Today, I am going to tell you about a city that I was able to visit during my recent road trip in Andalusia and that really marked me: Seville. A real favorite of my trip to Andalusia, I stayed a few days in this magnificent city and was able to live to the rhythm of Andalusia.
In this article, I will give you all my advice for visiting Seville. We will start first with a practical question: how to reach the center of Seville from the airport. Then we will review the essentials to see in Seville. We will end with some practical advice to prepare your stay well and above all, our good addresses to discover in Seville and some ideas for itineraries for visits over several days.
So let’s go for a discovery of Seville, probably my favorite city in Europe!
Visit Seville: What to do and see in Seville?
Now let’s get to the heart of the matter with this section dedicated to the essentials to visit in Seville. Indeed, Seville is dotted with places to visit. It is an architecturally and culturally rich city. Here are the essentials of a visit to Seville.
The Cathedral of Our Lady of the Seat
Central point of the city, the Cathedral of Our Lady of the See of Seville is truly the must-see number 1 (with the Alcazar) of Seville. Visiting Seville rhymes with visiting its cathedral. This is one of the largest in Europe. It has the particularity of being erected on the very site of the Almohad mosque, of which it has preserved the minaret, now renovated into a bell tower. It is possible to climb to the top of this bell tower using a ramp which, at the time, allowed access to the top of the minaret on horseback.
Inside the building, you will find many paintings, sculptures adorned with gold, jewels, tombs, some of which are very famous such as that of Christopher Columbus, a native of the city, or the one of the largest monstrances in the world.
If you want to know more about the cathedral, I invite you to read our article dedicated to the visit of the cathedral of Seville. You will find all the information on booking a guided tour and its progress, as well as information on the history of the cathedral.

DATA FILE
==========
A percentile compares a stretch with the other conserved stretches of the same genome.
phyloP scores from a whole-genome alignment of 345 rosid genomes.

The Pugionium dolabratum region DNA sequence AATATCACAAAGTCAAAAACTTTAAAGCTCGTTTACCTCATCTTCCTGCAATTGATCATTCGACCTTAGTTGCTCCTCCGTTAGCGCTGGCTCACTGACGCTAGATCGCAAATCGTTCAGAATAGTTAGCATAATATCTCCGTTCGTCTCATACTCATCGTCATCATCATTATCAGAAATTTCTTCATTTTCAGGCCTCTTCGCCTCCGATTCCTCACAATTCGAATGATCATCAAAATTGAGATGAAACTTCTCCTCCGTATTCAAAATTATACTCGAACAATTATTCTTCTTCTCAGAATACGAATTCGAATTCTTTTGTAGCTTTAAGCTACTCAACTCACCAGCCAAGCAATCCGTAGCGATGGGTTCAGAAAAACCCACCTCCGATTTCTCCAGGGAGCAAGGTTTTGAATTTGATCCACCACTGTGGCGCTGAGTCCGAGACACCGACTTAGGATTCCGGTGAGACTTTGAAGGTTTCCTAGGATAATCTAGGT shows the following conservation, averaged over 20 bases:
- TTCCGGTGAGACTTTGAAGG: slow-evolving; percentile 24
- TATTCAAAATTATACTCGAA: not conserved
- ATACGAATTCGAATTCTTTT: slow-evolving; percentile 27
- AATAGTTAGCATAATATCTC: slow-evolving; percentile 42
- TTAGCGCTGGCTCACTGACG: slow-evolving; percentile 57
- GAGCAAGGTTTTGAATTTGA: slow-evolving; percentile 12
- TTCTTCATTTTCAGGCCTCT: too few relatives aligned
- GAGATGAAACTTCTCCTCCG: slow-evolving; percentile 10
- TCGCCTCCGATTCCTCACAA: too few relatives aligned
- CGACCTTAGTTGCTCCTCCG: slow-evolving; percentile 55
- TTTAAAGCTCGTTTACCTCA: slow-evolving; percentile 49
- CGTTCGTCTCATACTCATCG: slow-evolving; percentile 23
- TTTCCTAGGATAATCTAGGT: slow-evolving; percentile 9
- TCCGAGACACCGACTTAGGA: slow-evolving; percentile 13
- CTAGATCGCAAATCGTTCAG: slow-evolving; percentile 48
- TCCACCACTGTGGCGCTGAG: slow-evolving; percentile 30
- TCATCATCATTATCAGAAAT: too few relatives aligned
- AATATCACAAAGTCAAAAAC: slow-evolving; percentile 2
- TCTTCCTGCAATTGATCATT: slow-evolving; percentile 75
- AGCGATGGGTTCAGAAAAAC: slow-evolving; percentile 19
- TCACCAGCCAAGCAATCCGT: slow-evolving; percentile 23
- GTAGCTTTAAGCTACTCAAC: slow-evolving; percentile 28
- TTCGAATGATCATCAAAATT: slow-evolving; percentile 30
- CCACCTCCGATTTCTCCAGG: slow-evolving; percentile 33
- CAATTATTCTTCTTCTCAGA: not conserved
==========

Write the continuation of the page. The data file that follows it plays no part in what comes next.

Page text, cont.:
The Alcazar of Seville
The Alcazar of Seville is an old fortified palace built in the 9th century. Modified many times over time and invaders, the Alcazar consists of different palaces, patios and a huge flower garden where it is very pleasant to stroll. If you opt for a guided tour of the Alcazar, you will learn more about this emblematic place of the city. Its history is fascinating as evidenced by its unique architecture resulting from an incredible mix of styles.
The Alcazar is the oldest inhabited palace in Europe. Indeed, one of the parts of the Alcazar remains closed to the public because, two to three times a year, the King of Spain takes up residence there during his stays in Seville.
We have dedicated an article to this emblematic place of a visit to Seville, if you want to know more about the Alcazar of Seville, I invite you to take a look.
The Real Maestranza de Caballería bullring in Seville
The bullring of Seville is also one of the emblematic places to visit in Seville. These arenas have been classified as a historical monument since 1984. They are home to one of the most famous bullfights in Spain. The bullring is located in the El Arenal district, a short 10-minute walk from the center of the city. These arenas can be visited, it will cost you 6.50 €. Seville’s bullring is open every day, from 9:30 a.m. to 8 p.m.
The visit lasts about 45 minutes, it includes the visit of the bullring and also of the museum of the real Maestranza. I advise you to come and reserve your entry early in the day. Indeed, the visits are at fixed times. During our visit, all places were reserved for the next visit, we had to reserve and come back a few hours later.
If you want to see a bullfight, you will have to plan ahead and check the dates of the performances. For the less known, no need to book in advance, tickets can be purchased on site, however if you wish to attend certain famous bullfights, you will have to reserve your place several months in advance.
The Metropol Parasol of Seville was originally a desire of the municipality to rehabilitate Plaza de la Encarnación. In 2004, the city of Seville organizes a public tender to elect one of the projects that will be presented to them. It was therefore the Metropol Parasol project that won the contract. The project included a public square, a covered market and an archaeological museum.
It was therefore in 2011, after several shutdowns and a fairly large overrun of the budget (going from 30 million to more than 100 million euros) that the Metropol Parasol was inaugurated.